Interview:What the end of the British Empire in India can teach Donald Trump
Could anyone apart from Gurinder Chadha have made the extremely genteel but very watchable Viceroy’s House? The story of Indian partition through a Downton-esque lens, it surely belongs to the first British Asian woman to have a feature film release, and the recurrent theme in her work is the difficulty of possessing a foot in both camps; both British and Asian.
“I knew I should have been making this film all my life really,” she admits, “but I never really had the courage to tackle such a massive subject and do it in a way that would be accessible.”
Viceroy’s House stars Gillian Anderson and Hugh Bonneville as the semi-royal but progressive Lord and LadyMountbatten, who come to India to oversee its orderly exit from the British Empire over two years. But it’s hardly an advert for any kind of political exit, as hatred between two religious factions dictate the country splits into India and Pakistan.
An Indian person couldn’t have made it, nor a British person, nor someone from Pakistan. It had to be made from someone who has an insight into both countries.” Gurinder Chadha
It is however, a wonderful advert for any kind of Downton film even if Hugh Bonneville hadn’t been in it, and the director puts up with the comparisons with good grace, as the chances are that without the insatiable international appetite for imperial history, this would never have been made.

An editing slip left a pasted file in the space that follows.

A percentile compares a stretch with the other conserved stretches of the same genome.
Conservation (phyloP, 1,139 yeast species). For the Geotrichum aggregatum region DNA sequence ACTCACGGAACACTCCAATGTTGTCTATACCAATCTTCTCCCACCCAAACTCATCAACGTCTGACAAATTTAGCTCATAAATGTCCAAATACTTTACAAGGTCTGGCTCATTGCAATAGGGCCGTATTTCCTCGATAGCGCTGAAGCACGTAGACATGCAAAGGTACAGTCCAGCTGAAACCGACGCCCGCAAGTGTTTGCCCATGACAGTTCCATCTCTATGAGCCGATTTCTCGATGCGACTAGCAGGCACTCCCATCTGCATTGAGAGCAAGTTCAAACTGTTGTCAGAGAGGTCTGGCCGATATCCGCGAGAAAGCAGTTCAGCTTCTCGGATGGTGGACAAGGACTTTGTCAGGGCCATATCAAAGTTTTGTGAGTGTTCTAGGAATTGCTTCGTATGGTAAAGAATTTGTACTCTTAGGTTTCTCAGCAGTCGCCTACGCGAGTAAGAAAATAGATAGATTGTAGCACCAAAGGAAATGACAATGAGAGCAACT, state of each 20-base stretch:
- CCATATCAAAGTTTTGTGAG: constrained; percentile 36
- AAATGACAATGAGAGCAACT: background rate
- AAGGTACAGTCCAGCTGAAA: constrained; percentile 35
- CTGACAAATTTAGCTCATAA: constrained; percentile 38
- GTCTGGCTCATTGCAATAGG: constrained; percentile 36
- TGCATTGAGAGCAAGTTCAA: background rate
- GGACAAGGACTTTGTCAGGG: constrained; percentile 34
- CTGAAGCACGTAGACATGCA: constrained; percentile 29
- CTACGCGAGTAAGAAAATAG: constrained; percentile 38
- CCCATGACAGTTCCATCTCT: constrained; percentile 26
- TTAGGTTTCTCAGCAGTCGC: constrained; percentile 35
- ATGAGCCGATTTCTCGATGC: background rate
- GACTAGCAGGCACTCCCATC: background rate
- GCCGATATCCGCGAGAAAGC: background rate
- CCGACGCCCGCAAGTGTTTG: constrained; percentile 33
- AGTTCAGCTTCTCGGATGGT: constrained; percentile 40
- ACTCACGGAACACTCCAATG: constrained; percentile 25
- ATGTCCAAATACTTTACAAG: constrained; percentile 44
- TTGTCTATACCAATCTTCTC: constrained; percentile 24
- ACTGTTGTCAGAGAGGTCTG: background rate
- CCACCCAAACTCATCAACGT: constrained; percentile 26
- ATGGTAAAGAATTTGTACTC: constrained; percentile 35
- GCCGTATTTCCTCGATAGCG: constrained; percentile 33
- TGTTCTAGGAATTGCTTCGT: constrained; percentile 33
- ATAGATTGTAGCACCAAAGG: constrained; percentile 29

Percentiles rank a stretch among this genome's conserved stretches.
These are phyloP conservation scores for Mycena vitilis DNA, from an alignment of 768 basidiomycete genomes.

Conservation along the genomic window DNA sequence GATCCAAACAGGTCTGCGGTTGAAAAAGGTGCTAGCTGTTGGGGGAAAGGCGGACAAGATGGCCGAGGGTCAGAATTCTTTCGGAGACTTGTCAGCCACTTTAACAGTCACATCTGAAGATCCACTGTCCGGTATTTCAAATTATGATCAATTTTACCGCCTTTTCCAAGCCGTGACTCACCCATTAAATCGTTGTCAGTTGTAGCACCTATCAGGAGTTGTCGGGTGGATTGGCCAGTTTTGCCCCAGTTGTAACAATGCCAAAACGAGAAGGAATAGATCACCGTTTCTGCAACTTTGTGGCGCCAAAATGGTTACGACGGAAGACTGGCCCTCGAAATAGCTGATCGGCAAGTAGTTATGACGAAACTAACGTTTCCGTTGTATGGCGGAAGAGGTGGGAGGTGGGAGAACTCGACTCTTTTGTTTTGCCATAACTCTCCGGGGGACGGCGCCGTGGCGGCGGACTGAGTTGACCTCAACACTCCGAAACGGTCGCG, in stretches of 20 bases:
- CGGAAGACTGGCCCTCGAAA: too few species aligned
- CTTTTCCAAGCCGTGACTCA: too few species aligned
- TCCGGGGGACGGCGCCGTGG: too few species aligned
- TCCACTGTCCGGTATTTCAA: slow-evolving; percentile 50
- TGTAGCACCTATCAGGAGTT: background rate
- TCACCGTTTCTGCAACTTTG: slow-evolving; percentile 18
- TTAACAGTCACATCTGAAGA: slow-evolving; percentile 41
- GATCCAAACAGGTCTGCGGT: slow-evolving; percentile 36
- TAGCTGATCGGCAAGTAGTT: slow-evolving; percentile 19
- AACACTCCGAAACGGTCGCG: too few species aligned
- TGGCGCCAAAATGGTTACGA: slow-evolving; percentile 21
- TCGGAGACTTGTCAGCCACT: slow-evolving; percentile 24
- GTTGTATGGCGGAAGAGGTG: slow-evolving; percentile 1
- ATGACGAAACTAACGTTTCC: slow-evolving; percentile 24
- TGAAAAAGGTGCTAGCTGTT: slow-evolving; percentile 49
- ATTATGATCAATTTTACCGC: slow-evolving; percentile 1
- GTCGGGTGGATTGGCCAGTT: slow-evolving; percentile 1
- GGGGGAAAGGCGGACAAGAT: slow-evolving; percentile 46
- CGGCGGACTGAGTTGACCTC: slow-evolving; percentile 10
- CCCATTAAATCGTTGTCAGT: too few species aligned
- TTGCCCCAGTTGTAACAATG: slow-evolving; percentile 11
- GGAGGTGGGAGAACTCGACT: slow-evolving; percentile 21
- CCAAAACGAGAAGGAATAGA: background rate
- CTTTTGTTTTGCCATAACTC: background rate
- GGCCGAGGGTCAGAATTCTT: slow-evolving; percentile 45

“There’s definitely a desire for British period drama around the world,” the director agrees. “But this is told from a British Asian perspective and that gives it an unique and different narrative. An Indian person couldn’t have made it, nor a British person, nor someone from Pakistan. It had to be made from someone who has an insight into both countries.”
Seven years ago there wasn’t a reality TV star in the White House. Obama was in power, there was no Syrian refugee crisis, no Brexit, no Donald Trump.“The fact it’s so relevant today has taken us all by surprise and it’s a timely reminder of what happens when politicians use division to divide and rule." Gurinder Chadha
Gurinder Chadha was born in Kenya before her family moved to Southall, West London. Her dilemma, but also her love, for both of her cultures, is displayed in all her best-known works – Bend It like Beckham, Angus, Thongs and Perfect Snogging, Bride and Prejudice. But these explore the part a British Asian woman has to play in society. Viceroy’s House’s is a political drama, albeit one cocooned in the film’s romance of two young, star-crossed lovers from both sides of the political divide.
Will they be showing it in the White House’s Sunday afternoon film club? They ought to, she thinks, unafraid to rattle Viceroy’s House fine bone china cups in the new President’s direction.
“It took seven years to make,” she says, “and I see now it’s out at this time for a reason. Seven years ago there wasn’t a reality TV star in the White House. Obama was in power, there was no Syrian refugee crisis, no Brexit, no Donald Trump.
“The fact it’s so relevant today has taken us all by surprise and it’s a timely reminder of what happens when politicians use division to divide and rule to scapegoat one community against another.
Viceroy’s House is in UK and Ireland cinemas now. It will be released in Germany, India and the USA later in 2017.